The only thing more harrowing than many of the genre films at Fantastic Fest is trying to get into see them, so I leave you with two recommendations written on the fly before their second screenings at the Austin-based fest. Both crime thrillers well worth your time, you know when I say I'm providing bullet points, I mean it. All our Fantastic Fest coverage to date can be found here.
"Elite Squad: The Enemy Within"
It was natural for the Fantastic Fest crowd to ask how Jose Padilha would reboot “Robocop” for what appears to be his next project. But as the moderator for the post-screening Q & A cleverly positioned the question, Padilha’s film “Elite Squad” and its sequel, which was the reason he was in Austin to begin with, lays out a pretty clear groundwork for what to expect as a hard-charging action film that doesn’t check its social consciousness at the door.
“Elite Squad: The Enemy Within” picks up where the last one left off, though thanks to a distribution snafu few audiences outside the festival circuit would see it in the U.S. One doesn’t need to in order to get where then-Captain, now-Colonel Nascimento (Wagner Moura) is coming from. Announcing his right-wing leanings from the start, he inadvertently gives rise to Fraga (Irandhir Santos), one of the “left-wing intellectuals” he despises — not only for his political beliefs but because he’s married to his ex — when he sends the human rights activist into a hostage standoff in prison and the subsequent death of one of the prisoners gives Fraga the platform to be elected as a state legislator. Meanwhile, the death of Nascimento’s watch means that he gets kicked upstairs to a desk job where he becomes disillusioned with the fact that not everyone on the force has been as above board as he’s been.
Padilha once again brings a visual panache to the proceedings, whether he’s following Nascimento deep into the favelas to smoke out Brazil’s massive network of drug dealers or gliding into the offices where the colonel finds himself truly at war at the bureaucracy he eventually deems to be corrupt. In both arenas, the film keeps clicking along since the machinations of the script are as thoroughly thought out as the action, with Nascimento and Fraga’s paths crossing on occasion as they separately go about bringing down the system. Although it probably goes without saying that Padilha isn’t afraid of juicing up the real-life corruption in Brazil to fit his needs for entertainment value, the insistence on the film being based on fact does give it an extra urgency, even if it doesn’t ever shed its cinematic gloss in the same way as co-writer Bráulio Mantovani’s “Elite Squad” predecessor “City of God” did.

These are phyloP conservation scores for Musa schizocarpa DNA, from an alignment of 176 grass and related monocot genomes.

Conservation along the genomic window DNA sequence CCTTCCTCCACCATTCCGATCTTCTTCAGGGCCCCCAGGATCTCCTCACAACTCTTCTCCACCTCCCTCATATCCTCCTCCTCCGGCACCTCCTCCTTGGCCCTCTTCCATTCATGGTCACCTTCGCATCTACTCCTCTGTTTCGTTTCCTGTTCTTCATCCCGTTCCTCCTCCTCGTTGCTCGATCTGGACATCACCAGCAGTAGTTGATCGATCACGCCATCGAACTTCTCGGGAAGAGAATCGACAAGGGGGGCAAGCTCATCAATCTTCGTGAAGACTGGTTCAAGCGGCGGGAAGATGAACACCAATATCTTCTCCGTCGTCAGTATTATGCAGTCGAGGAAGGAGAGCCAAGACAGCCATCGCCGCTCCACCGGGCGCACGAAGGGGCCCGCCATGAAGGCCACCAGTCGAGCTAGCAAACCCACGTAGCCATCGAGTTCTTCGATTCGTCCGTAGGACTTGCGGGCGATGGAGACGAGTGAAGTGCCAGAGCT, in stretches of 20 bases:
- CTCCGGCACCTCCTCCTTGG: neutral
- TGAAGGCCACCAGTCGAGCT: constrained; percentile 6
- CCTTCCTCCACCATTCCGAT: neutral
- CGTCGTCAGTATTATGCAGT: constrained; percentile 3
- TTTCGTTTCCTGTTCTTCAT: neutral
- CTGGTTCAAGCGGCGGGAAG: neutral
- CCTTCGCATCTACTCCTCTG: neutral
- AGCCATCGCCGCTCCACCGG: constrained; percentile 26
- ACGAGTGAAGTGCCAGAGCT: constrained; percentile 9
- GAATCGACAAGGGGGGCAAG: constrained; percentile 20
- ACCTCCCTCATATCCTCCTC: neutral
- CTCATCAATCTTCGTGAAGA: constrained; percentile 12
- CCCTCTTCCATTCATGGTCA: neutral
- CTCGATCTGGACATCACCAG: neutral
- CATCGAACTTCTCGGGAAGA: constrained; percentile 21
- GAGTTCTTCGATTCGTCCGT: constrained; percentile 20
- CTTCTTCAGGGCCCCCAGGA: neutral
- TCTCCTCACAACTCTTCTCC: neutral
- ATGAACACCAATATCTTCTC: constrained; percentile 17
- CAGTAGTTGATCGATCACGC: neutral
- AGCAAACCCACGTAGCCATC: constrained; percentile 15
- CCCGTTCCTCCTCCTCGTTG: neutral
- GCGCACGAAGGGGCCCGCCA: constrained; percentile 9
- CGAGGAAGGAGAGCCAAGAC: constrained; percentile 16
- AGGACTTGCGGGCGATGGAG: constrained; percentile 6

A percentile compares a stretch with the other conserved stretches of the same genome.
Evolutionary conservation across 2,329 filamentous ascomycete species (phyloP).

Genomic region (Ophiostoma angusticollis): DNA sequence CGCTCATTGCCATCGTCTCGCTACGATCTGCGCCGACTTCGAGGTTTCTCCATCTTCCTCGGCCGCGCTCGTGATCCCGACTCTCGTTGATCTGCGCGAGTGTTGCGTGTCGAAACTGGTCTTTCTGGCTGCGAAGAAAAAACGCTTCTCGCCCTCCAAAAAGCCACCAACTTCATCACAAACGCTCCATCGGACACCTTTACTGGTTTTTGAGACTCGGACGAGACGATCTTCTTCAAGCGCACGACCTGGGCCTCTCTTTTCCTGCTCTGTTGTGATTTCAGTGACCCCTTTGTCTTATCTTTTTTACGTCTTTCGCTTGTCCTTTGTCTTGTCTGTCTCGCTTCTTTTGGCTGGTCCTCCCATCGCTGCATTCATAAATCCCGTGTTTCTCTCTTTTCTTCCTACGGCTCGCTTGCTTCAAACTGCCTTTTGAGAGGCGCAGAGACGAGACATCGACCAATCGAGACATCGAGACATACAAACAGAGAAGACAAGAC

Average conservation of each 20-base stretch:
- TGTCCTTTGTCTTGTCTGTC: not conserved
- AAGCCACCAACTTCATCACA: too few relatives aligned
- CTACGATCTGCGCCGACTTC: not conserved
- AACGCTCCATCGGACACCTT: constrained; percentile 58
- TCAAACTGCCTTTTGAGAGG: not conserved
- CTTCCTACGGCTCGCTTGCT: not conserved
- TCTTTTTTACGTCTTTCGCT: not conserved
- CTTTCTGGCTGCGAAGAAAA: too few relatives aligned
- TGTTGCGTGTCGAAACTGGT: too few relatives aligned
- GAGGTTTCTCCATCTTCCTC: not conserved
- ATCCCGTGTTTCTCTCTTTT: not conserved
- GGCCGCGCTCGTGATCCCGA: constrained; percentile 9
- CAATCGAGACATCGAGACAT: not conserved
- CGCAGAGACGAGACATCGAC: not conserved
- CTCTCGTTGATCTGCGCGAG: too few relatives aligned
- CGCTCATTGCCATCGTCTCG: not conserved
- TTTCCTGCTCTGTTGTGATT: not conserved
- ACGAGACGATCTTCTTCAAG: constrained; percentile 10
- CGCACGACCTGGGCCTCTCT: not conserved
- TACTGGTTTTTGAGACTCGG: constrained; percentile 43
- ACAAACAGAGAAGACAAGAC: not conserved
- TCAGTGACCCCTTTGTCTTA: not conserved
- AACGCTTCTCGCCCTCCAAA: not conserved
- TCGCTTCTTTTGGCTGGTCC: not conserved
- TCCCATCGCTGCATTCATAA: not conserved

Still, “Elite Squad: The Enemy Within” works well in broad strokes and despite the fact it’s Brazil’s highest-grossing film ever and the country’s Oscar submission this year, Padilha said during the Q & A that audiences shouldn’t expect a third since “I’ve said what I wanted to say about urban violence.” Indeed, Padilha leaves it all on the floor with “Elite Squad: The Enemy Within,” bodies and all, and that's what makes it thrilling.
“How to Steal 2 Million”
Just as in Djo Munga's South African-set thriller "Viva Riva" earlier this year, there's a refreshing innocence to "How to Steal 2 Million," even when one of its characters are ruthless enough to rob their own father of the stated bounty. With a twisty thriller as intriguing and straightforward as its title, director Charlie Vundla doesn’t feel beholden to anything but his own story when Twala, the son of a businessman, employs a recent parolee who wants to stay clean and a lady of the night to empty out his pops' safe to pay off his own debts, though the result is a primer on how not to steal 2 million.
Such bad luck shouldn't befall Menzi Ngubane’s Jack, the charismatic lead of the film whose resemblance to Samuel L. Jackson extends beyond the black leather jacket and mustache to the confidence he carries, comparing his return to crime to "popping a pimple." He's hardly enthusiastic about the one final job, particularly when he learns who his partner will be, Olive, a street-smart woman who announces with no hint of irony, I'm a bitch with a gun, don't fuck with me."
Better yet, Vundla doesn't fuck with a formula that works, bearing witness to a cycle of backstabbings and betrayals when Jack and Olive’s best-laid plans go awry. "How to Steal 2 Million" is clearly influenced by American noirs as well as exploitation, but develops a rhythm of its own as secrets of each character come to light, though not in a way that feels contrived or overly telegraphed. One shouldn’t expect anything flashy from the film’s style, yet there’s enough flavor from the Johannesburg setting to spice up what might otherwise be a fairly traditional potboiler and more than enough to recommend it as a promising debut.
"Elite Squad: The Enemy Within" plays Fantastic Fest once more tonight at 8:30 p.m. and will open in New York on November 11th and Los Angeles on November 18th before starting a national run via the Flatiron Film Company. "How to Steal 2 Million" does not yet have U.S. distribution, but will play Fantastic Fest once more at 3 p.m. on Tuesday, September 27th.